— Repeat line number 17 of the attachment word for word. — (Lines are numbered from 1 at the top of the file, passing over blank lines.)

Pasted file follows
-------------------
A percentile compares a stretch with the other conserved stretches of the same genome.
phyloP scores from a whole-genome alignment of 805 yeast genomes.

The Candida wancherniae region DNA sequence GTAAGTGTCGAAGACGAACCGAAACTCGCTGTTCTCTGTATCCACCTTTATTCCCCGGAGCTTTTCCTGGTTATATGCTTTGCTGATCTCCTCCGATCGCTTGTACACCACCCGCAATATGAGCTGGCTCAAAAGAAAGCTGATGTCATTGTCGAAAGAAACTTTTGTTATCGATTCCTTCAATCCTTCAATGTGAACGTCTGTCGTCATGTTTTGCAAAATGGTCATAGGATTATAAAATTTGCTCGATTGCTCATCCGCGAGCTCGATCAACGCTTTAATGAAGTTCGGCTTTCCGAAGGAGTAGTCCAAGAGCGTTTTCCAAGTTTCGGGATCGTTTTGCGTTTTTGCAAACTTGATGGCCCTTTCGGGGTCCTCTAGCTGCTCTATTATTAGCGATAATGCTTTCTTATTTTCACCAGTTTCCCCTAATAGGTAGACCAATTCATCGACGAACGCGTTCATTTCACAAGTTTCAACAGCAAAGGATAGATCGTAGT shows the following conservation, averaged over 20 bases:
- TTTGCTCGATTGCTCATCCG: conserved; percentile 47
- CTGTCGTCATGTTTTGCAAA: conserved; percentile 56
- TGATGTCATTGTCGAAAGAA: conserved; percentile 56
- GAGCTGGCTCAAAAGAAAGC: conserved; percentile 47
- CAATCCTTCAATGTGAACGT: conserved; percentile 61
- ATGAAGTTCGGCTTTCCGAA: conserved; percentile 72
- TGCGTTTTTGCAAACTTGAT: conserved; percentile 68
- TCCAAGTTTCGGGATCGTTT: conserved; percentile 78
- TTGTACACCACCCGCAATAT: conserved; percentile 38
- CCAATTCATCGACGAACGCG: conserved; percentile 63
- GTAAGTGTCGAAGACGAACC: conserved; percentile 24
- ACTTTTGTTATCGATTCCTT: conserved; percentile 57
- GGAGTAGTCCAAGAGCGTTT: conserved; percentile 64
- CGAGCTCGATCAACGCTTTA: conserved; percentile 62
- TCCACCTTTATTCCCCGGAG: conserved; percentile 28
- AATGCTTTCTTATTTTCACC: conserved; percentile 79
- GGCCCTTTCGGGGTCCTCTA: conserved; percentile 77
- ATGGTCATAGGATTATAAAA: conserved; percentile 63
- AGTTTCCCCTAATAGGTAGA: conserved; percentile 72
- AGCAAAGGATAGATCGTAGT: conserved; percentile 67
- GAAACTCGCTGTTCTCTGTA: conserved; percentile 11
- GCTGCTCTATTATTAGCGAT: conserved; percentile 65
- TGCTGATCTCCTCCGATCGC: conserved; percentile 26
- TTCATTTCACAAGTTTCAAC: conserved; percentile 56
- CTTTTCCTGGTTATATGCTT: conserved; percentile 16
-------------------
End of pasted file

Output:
- CGAGCTCGATCAACGCTTTA: conserved; percentile 62